Last Updated on 25th February 2016
Having been a fan of Andrew Lloyd Webber musicals for many years, I was looking forward to Stephen Ward with interest. The pre-opening publicity indicated that this might be a departure from Lloyd Webber’s traditional fare. Ward’s story was interesting, and with the background of the swinging sixties provided a wealth of riches for the creative team to plunder.
However, somewhere in the baking process this musical went horribly wrong.
Stephen Ward was a successful osteopath and artist in the sixties. He befriended not only key establishment players but Soho personalities and more than a few attractive young girls who were introduced to his sphere of influence. Political affairs, ego and vendetta conspired to make Ward the scapegoat as governments became embroiled in a scandal of previously unknown proportions as tabloid papers came into their own for the first time.
It’s a story that offered so much but as a show Stephen Ward returns so little.
Alexander Hanson as Stephen Ward is one very cool character. He narrates his story and expresses his wonderment at having ended up in a Chamber Of Horrors display at a Blackpool wax works. Charlotte Blackledge and Charlotte Spencer are credible as Mandy Rice Davies and Christine Keeler and the rest of the ensemble do their level best with some very trite material. Some of the police interrogation scenes in the second act provide some of the most dramatic moments and I daresay you won’t be seeing a society dinner – come S&M orgy in any Andrew Lloyd Webber musical anytime soon.
It’s only in the second act that Joanna Riding manages to get Stephen Ward to take flight. Her magical solo I’m Hopeless When It Comes To You shows classic Lloyd Webber form, but alas it lasts for a few moments before it’s gone.
Stephen Ward is Andrew Lloyd Webber lite. There’s not a lot to commend this score. It’s banal, insipid and short on any of Lloyd Webber normal melodic magic. Its lyrics too are cloddish and far short of the form needed to make this musical work.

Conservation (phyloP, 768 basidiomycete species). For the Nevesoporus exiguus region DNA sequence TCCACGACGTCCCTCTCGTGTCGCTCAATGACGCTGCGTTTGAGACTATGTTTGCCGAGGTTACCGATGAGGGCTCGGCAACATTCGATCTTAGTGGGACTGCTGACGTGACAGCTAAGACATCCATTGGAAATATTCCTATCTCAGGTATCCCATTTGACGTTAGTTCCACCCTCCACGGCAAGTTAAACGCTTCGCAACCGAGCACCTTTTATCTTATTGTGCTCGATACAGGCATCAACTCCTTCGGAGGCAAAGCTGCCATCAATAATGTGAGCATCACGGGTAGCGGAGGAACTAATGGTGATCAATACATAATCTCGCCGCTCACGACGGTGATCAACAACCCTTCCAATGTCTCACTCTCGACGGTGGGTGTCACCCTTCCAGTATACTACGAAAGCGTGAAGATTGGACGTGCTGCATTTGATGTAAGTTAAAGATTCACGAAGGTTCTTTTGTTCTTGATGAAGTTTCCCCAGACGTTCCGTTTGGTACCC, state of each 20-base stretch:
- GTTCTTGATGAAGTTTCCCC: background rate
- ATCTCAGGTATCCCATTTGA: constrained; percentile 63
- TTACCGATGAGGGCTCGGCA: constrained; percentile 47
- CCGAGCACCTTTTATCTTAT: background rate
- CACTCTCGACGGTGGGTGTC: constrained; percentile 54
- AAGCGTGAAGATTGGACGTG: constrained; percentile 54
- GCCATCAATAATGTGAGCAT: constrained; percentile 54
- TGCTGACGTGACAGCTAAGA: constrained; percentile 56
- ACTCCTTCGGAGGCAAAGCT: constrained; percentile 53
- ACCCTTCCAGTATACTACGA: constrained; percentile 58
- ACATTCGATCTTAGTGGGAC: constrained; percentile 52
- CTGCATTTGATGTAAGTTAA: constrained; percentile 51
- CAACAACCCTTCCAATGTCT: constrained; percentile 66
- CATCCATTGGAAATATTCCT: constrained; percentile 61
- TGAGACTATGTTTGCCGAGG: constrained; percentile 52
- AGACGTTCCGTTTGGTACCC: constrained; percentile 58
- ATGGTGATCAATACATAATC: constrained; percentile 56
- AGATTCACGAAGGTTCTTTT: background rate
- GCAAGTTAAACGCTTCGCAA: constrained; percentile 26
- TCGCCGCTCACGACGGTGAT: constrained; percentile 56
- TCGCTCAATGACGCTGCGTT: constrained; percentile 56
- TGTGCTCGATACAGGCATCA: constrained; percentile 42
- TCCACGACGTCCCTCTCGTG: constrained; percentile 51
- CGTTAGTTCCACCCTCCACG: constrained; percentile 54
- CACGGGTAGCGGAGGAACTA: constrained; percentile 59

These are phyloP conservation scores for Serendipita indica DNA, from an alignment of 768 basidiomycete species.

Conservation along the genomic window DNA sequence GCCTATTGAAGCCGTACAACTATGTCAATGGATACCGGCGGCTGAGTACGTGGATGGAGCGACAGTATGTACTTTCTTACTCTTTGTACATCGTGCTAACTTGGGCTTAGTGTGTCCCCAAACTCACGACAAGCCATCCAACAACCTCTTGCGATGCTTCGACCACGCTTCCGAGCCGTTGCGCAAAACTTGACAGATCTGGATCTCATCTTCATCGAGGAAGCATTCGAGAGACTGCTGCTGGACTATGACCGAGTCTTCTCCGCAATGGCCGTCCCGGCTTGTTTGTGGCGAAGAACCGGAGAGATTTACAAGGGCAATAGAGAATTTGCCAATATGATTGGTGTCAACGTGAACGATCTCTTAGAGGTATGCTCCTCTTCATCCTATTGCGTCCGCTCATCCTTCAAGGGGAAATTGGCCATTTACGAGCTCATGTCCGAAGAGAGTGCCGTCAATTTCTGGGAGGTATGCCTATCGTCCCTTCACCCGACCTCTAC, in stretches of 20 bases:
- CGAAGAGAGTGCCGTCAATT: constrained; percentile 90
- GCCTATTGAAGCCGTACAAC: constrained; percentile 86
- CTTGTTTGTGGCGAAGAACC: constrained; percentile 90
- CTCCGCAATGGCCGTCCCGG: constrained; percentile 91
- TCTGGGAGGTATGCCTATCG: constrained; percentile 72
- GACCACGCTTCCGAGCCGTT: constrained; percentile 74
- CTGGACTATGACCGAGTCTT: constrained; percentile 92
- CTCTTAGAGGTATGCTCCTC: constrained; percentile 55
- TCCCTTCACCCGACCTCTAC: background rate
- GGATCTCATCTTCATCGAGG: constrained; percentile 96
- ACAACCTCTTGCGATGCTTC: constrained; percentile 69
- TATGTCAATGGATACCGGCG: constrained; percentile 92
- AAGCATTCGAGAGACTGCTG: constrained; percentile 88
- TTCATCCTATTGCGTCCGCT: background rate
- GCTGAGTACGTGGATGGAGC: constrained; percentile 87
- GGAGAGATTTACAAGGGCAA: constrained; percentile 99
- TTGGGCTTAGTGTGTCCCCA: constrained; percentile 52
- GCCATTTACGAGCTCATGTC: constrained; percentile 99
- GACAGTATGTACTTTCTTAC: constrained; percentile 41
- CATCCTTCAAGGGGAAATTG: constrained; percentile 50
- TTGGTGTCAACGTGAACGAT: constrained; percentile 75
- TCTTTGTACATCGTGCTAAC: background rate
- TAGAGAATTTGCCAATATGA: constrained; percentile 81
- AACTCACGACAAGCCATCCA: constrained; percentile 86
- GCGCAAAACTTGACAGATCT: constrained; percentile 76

The repetitive score filled will ill-fitting recitative accompanied by what must possibly be the smallest pit orchestra to ever grace a Lloyd Webber production. It’s an electronic clunky mess orchestrated by Lloyd Webber himself.
The production design is predominantly elegant with a series of gently gliding drapery swiftly moving scenes with some generic projections of countryside giving a subtle indication of locale. As the show progresses the projections become more intrusive on the action but they fail miserably when they completely destroy the final moment of Ward’s story. A note for projection designers must include the fact that you cannot project text (in this case a newspaper headline) onto billowy drapery. A few moments of poignant silence became what seemed like minutes of awkward silence as we wondered if there was a technical fault.
Overall, you get the idea that Andrew Lloyd Webber needs Robert Stigwood or Cameron Mackintosh, to come back into the frame, unafraid to say ‘NO’ to a composer who has perhaps become too successful for his own artistic good. You have to wonder if Andrew has succumbed to a crowd of ‘Yes’ men. It’s a terrible travesty that a great show like Top Hat was pushed aside to make way for this poor excuse for a musical. At a time when producers are claiming there is a chronic shortage of theatre space for new shows, you have to wonder how this one ever made it in.